Influence of Land-use on the Fitness of Anopheles gambiae, the Principal Vector of Malaria in Nigeria

Olayemi, Israel Kayode (2009) Influence of Land-use on the Fitness of Anopheles gambiae, the Principal Vector of Malaria in Nigeria. [Journal (On-line/Unpaginated)]

Full text available as:

PDF - Published Version


Background: Urbanization often results in profound environmental alterations that may promote the transmission of malaria. Though, land-use practices in urban areas have been linked with proliferations of suitable larval breeding habitats of malaria vectors, no attempt has been made to systematically investigate the influence of land-use practices on malaria transmission in Nigeria. Objectives: To elucidate the influence of land-use practices on larval development and adult body size of Anopheles gambiae (Diptera: Culicidae) mosquitoes in Minna, Nigeria. Materials and Methods: Newly-hatched larvae of An. gmbiae mosquitoes were reared in semi-natural habitats stationed in five different sites, each representing the major land-use types in the area. The larvae were monitored daily for Duration of Immature Development (DID) and Immature Survival Rate (ISR); while Wing Length (WL) was used as an index of adult body size. Results: DID, ISR and WL varied significantly (P < 0.05) among the land-use categories; with lager numbers of bigger mosquitoes produced at a faster rate in the artificial than natural land-use sites. Water temperature for larval development was best in the Refuse Dump (RD) site (mean = 28.11 ± 2.50oC) and consequently the shortest DID (mean = 9.70 ± 0.74 days), as well as, the largest mosquitoes (mean WL = 3.10 ± 0.90 mm), were recorded in this land-use category. However, while ISR was highest (mean = 96.30 ± 2.78%) in Farm Land (FL), the mosquitoes that emerged from this site were the smallest (mean WL = 1.96 ± 0.51mm). The Natural Vegetation (NV) land-use category was the least productive, as the larvae took the longest time (13.29 ± 1.69 days) to develop, and survived least (42.94 ± 7.50%) in this site. Conclusion: The land-use practices in Minna enhanced the fitness of An. gambiae, and may increase the vectorial capacity of the species for malaria transmission in the area. Targeted larviciding interventions will greatly contribute to malaria control efforts in Minna, Nigeria.

Item Type:Journal (On-line/Unpaginated)
Keywords:Malaria, Mosquitoes, Survival Rates, Temperature, Wing Length
Subjects:JOURNALS > Online Journal of Health and Allied Sciences
ID Code:6390
Deposited By: Kakkilaya Bevinje, Dr. Srinivas
Deposited On:28 Mar 2009 09:32
Last Modified:11 Mar 2011 08:57

References in Article

Select the SEEK icon to attempt to find the referenced article. If it does not appear to be in cogprints you will be forwarded to the paracite service. Poorly formated references will probably not work.

1.World Health Organization. World malaria report. 2005. Available at

2.World Health Organization. Africa Malaria Report. World Health Organization, Geneva. 2002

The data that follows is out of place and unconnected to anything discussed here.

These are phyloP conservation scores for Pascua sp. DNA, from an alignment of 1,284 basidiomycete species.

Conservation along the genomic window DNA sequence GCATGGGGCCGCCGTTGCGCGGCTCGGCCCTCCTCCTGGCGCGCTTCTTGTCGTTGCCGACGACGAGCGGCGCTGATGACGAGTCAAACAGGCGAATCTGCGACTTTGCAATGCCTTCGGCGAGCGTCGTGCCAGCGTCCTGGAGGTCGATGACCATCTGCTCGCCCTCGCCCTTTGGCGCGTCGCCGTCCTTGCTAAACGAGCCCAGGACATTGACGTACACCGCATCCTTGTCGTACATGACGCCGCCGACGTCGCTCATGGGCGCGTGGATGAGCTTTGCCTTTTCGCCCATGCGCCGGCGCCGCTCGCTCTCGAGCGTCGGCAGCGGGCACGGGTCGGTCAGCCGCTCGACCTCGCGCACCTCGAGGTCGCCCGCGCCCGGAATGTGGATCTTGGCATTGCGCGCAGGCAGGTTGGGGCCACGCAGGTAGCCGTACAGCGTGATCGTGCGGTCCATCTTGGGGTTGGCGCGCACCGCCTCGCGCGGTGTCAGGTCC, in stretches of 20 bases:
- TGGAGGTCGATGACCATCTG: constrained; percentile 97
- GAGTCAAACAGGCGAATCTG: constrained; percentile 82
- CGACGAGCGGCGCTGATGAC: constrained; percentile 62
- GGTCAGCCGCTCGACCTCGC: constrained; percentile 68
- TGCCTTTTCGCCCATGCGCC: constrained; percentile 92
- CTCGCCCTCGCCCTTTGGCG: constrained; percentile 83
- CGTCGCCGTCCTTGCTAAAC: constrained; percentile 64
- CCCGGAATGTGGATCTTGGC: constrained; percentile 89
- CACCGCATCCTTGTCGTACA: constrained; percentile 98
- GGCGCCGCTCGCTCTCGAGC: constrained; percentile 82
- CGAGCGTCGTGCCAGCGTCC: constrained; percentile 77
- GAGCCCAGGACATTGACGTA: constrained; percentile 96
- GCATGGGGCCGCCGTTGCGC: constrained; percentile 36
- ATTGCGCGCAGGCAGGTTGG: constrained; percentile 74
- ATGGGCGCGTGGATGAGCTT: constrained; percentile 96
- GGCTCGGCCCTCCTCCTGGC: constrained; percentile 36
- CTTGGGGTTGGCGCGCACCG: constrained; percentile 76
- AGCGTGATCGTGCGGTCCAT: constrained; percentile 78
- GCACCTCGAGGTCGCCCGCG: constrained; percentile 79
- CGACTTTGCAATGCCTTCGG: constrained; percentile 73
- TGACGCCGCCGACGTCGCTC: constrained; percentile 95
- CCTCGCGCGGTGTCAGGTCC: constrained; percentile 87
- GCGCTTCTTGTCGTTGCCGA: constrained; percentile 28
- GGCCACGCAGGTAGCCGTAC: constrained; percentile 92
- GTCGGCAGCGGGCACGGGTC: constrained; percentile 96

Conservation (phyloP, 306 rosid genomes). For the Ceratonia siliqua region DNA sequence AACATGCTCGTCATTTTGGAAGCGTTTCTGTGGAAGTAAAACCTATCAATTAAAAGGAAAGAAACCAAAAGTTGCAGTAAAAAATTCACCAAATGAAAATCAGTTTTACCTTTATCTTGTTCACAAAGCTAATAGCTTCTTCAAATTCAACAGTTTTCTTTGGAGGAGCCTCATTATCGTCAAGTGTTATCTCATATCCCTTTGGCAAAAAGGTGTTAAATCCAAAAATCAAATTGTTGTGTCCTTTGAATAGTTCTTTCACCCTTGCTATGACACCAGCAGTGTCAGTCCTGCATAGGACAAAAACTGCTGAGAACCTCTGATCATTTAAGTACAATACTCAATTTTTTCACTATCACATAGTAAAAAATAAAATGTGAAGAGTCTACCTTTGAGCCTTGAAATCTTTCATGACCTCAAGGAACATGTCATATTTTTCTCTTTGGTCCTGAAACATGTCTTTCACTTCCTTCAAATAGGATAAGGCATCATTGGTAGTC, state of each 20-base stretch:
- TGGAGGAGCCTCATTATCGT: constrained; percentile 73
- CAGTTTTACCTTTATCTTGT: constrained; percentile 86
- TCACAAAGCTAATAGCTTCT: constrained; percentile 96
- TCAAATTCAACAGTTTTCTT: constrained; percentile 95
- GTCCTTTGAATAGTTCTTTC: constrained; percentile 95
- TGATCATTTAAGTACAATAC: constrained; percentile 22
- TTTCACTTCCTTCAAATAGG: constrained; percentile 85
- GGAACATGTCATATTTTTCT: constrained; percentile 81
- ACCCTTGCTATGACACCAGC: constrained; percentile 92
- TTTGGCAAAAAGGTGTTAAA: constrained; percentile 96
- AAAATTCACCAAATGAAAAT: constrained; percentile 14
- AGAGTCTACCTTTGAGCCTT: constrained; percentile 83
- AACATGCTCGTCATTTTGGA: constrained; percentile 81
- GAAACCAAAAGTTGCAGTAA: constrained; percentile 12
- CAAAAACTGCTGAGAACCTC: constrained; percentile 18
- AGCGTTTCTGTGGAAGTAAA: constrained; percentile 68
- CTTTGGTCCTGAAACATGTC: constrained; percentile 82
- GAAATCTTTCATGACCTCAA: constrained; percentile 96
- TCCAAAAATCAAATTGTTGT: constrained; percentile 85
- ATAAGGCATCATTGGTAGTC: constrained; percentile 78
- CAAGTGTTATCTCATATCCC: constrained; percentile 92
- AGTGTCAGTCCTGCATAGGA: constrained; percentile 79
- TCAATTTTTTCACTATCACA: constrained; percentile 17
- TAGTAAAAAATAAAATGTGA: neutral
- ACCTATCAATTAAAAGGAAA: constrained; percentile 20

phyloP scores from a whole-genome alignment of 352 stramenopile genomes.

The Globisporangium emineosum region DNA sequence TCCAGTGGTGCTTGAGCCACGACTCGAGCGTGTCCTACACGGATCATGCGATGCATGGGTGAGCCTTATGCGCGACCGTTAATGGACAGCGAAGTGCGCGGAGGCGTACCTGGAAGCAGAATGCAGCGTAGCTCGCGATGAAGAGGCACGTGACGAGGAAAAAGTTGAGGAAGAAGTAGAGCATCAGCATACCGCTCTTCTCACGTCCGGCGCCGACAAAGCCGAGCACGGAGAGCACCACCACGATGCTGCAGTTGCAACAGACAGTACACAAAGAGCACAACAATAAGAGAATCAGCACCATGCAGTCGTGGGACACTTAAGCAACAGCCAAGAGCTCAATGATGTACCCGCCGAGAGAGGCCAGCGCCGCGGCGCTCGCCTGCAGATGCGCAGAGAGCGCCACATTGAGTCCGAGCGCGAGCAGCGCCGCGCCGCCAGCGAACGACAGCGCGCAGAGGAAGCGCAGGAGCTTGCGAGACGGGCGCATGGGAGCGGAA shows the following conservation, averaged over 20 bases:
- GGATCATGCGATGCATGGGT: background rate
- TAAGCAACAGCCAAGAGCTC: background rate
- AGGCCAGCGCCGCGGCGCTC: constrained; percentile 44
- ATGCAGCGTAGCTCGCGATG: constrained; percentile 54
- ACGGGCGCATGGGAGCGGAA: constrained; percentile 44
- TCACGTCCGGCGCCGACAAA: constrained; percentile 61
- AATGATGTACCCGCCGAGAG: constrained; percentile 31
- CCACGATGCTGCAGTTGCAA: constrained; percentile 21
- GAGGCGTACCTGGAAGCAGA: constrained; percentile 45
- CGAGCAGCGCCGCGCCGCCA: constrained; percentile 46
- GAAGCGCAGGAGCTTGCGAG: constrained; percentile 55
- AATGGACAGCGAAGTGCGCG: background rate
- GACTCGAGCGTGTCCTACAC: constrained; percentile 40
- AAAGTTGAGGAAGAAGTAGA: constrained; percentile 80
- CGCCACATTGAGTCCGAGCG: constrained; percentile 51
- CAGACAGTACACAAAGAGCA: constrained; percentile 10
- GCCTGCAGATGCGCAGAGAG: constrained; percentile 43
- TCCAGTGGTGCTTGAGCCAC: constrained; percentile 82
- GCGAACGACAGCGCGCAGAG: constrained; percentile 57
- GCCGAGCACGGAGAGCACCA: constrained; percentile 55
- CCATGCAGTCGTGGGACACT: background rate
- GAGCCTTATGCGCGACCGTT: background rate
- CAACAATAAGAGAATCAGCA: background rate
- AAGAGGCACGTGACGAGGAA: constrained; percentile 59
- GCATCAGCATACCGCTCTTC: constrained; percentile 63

3.Federal Ministry of Health. National strategic plan for Roll Back Malaria in Nigeria 2001. Federal Ministry of Health, Abuja, Nigeria. 2001; 57pp

4.Onyabe DY, Conn JE. The distribution of two major malaria vectors, Anopheles gambiae and Anopheles arabiensis, in Nigeria. Memorias Instituto Oswaldo Cruz, Rio de Janairo 2001; 96(8) :1081–1084

5.Appawu M, Owusu-Agyei S, Dadzie S et al. Malaria transmission dynamics at a site in northern Ghana proposed for testing malaria vaccines. Tropical Medicine and International Health 2004; 9(1) :164–170

6.Olayemi IK, Ande AT. Plasmodium sporozoite infection rates and entomological inoculation rates of anopheline mosquitoes in Ilorin, Nigeria. International Journal of Medicine and Tropical diseases 2008; (In press)

7.Gimnig JE, Ombok M, Kamau L, Hawley WA. Characteristics of larval anopheline (Diptera: Culicidae) habitats in western Kenya. Journal of Medical Entomology 2001;38 :282–288

8.Minakawa N, Githure JI, Beier JC, Yan G. Anopheline mosquito Survival strategies during the dry period in western Kenya. Journal of Medical Entomology 2001;38:388-392

9.World Health Organization. Manual on practical entomology in malaria. Part II. Methods and Techniques. World Health Organization 1975; Offset Publication 13, Geneva

10.Jacob B, Regens JL, Mbogo CM et al. Occurrence and distribution of Anopheles (Diptera: Culicidae) larval habitats on land cover change sites in urban Kisumu and urban Malindi, Kenya. Journal of Medical Entomology 2003;40 :777-784

11.Utzinger J, Tozan Y, Singer BH. Efficacy and cost-effectiveness of environmental management for malaria control. Tropical Medicine and International Health 2001;6:667-687

12.Niger State Town Planning Division. Minna, the capital city of Niger state, Nigeria: Master Plan 1979 – 2000. New Nigerian Newspapers Limited, Kaduna, Nigeria 1980; 214pp

13.Munga S, Minakawa N, Zhou G et al. Association between land cover and habitat productivity of malaria vectors in western Kenyan highlands. American Journal of Tropical Medicine and Hygiene 2006;74(1):69-75

14.Olayemi IK, Ande AT, Isah B, Idris AR. Epidemiology of malaria inrelation to climatic variables in Minna, Nigeria. International Journal of Medical Sciences 2008;(Accepted Paper)


Repository Staff Only: item control page